Uncertainty cools market

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Bob GarnantCountryman

Last week's 45,020 bale wool market finished 1.5 per cent lower, handing back the gains of the week prior, despite a lower Australian dollar.

It was the first Newcastle sale of the season which saw traditional Italian wool types sell with strong support, superfine wools up 20c on Tuesday and Wednesday, but Thursday was a reversal of fortune for the better-style lots.

Australian Wool Industries Secretariat's Peter Morgan said renewed concerns about a possible default by Greece led to a fall in global confidence, which reflected in lower wool prices against a fall in the US exchange rate by 3.6 per cent.

"Uncertainty led to a easing in wool prices in US currency," Dr Morgan said. "It was disappointing that the fall in global economic confidence happened after last week's good wool market.

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"Prices were generally down across all fleece types other than those at 16.5 microns and finer."

He said fine wools came under great pressure later in the day on Thursday, with falls around 50c.

Landmark's Wool Weekly report said the latest Organisation for Economic Cooperation and Development (OECD) leading indicators pointed to a slowdown in world economic activity in coming months.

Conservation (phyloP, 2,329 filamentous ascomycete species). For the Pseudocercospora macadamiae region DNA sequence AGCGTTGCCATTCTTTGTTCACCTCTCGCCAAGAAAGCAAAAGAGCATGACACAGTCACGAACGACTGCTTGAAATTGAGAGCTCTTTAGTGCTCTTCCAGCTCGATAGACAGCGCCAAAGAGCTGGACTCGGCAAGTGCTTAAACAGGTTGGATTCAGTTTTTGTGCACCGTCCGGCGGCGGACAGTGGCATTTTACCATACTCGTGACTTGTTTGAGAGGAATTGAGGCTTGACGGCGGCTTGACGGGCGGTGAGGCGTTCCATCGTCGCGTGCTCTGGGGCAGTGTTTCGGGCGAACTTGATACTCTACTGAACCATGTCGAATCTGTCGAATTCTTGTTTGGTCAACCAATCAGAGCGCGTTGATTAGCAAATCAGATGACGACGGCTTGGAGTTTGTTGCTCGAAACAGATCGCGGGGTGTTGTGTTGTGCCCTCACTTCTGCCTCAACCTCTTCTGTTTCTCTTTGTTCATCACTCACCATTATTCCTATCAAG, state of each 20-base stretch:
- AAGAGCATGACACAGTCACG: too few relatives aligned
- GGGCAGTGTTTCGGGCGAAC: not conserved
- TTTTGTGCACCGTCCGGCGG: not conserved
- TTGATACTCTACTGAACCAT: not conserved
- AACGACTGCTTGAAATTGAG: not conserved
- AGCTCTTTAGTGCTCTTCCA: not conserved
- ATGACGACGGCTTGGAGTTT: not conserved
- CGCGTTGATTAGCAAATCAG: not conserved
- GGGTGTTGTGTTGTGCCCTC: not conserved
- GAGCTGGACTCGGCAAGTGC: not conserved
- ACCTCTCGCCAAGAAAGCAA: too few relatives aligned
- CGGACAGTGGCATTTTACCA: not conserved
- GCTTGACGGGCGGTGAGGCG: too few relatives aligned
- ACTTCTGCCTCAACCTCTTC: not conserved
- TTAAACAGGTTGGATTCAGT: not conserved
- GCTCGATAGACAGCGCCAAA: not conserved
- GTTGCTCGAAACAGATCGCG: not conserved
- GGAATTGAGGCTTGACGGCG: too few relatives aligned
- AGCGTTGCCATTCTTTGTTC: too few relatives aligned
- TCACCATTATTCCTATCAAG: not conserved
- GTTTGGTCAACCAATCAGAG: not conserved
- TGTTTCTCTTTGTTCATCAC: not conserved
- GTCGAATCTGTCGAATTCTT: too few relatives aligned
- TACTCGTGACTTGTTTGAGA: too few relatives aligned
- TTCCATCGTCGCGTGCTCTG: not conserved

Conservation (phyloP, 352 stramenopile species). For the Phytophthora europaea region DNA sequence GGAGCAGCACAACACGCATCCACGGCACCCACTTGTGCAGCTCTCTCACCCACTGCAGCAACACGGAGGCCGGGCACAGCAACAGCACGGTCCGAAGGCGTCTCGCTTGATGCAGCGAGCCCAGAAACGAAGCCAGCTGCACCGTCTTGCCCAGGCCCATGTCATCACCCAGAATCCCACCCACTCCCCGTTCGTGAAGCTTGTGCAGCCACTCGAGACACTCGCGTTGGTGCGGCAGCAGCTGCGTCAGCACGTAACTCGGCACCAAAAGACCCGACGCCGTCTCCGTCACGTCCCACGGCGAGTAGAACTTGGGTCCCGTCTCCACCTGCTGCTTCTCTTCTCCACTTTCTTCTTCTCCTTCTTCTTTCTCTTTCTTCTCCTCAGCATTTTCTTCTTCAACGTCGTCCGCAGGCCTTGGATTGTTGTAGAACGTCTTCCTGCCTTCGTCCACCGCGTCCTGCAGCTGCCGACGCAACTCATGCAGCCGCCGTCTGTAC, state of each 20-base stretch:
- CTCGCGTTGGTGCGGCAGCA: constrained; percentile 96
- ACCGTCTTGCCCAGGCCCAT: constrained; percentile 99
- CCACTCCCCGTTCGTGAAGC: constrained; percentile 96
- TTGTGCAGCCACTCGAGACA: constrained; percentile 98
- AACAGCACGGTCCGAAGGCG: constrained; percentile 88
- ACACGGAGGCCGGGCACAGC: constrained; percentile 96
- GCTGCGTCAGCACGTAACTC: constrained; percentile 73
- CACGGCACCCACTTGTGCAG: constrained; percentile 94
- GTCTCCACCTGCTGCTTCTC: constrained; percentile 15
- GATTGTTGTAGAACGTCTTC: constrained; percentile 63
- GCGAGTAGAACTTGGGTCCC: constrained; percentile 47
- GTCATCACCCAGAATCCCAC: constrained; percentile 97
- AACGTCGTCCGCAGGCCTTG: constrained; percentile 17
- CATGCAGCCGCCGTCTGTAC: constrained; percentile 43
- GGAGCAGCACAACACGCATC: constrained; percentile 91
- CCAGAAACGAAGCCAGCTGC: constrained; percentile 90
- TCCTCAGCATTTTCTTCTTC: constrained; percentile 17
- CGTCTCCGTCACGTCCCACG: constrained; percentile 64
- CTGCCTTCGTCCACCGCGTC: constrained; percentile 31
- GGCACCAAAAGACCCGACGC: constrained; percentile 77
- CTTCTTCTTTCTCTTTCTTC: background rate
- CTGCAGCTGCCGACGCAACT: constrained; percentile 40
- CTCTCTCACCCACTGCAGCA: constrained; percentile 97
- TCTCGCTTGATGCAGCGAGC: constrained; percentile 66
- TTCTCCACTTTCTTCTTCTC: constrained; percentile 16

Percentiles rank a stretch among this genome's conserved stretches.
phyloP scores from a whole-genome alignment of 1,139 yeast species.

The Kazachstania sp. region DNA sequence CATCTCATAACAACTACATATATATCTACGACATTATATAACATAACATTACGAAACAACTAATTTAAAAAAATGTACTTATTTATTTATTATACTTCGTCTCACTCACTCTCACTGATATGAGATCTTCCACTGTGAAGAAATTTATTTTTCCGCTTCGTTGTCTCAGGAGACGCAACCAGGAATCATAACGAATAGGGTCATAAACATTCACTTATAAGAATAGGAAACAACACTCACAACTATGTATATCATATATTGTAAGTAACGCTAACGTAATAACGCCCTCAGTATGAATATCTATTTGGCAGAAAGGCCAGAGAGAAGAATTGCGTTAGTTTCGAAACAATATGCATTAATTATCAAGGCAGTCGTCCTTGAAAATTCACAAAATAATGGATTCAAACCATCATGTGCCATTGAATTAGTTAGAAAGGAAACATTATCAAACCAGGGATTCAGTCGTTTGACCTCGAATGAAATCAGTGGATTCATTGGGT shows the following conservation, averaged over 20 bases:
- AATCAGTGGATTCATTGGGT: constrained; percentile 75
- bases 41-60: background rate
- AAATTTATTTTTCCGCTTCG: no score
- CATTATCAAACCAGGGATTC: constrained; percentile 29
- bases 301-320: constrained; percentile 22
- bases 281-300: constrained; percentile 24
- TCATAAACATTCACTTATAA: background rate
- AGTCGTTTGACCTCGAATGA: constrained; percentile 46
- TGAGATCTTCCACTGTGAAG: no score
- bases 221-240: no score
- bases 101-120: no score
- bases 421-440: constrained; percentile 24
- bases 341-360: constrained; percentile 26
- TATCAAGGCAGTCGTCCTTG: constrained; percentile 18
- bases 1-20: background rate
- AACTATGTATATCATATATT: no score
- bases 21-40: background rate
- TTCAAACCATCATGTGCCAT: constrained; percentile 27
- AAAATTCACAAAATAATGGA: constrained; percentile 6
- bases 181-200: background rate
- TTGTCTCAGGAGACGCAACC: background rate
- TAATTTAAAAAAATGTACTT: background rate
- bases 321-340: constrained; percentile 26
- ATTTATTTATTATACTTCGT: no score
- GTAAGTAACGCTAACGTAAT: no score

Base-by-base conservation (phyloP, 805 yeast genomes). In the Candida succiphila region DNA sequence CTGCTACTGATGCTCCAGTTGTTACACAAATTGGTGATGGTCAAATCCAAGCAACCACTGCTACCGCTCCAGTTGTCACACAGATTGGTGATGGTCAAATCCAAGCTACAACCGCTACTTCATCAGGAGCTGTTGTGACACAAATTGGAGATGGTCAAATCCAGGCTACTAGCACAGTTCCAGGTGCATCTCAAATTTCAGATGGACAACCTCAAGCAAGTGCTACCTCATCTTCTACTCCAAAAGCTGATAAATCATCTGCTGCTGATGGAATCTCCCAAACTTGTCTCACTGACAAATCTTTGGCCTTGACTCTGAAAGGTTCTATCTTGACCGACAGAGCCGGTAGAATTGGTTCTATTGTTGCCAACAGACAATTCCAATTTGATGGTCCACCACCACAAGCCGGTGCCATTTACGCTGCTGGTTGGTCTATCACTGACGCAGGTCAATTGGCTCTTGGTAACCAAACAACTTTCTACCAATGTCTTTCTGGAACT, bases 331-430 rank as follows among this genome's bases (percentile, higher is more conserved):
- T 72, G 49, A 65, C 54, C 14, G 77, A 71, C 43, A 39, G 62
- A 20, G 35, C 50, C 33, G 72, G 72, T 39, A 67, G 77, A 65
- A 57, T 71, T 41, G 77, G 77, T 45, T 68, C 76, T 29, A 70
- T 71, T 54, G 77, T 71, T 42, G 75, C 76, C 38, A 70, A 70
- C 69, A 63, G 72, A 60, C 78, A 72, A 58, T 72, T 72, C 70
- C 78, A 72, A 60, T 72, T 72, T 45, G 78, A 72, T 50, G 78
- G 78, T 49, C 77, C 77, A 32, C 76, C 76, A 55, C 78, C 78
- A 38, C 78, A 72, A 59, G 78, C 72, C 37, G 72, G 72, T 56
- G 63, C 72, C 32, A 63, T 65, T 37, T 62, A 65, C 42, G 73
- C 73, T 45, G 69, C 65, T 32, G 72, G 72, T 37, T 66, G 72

"Wool prices, and in particular fine wool prices, have moved in sync with the trends in the OECD leading indicators over the past two decades," Landmark said. "The downturn in the leading indicators suggests that wool prices in $US could weaken over the next few months."

However, Landmark said low world supplies of wool, in particular wool used in clothing, should moderate the extent of any slide.

Primaries wool manager Tim Chapman, who attended the Nanjing Wool Market Conference, said China, the biggest buyer of Australian wool, was in uncharted waters.

"It has never been in such a strong wool market before," he said.

Mr Chapman said the Chinese were treading water, hoping they could increase their wool intake on the back of more moderate prices. The US army had orders from China for its explosive division to change to a 100 per cent wool uniform.

"The US considers wool the best fibre for fire protection," he said.

Sales will be held in Sydney, Melbourne and Fremantle this week when 52,514 bales are listed for sale.

It was disappointing that the fall in global economic confidence happened after last week's good wool market.


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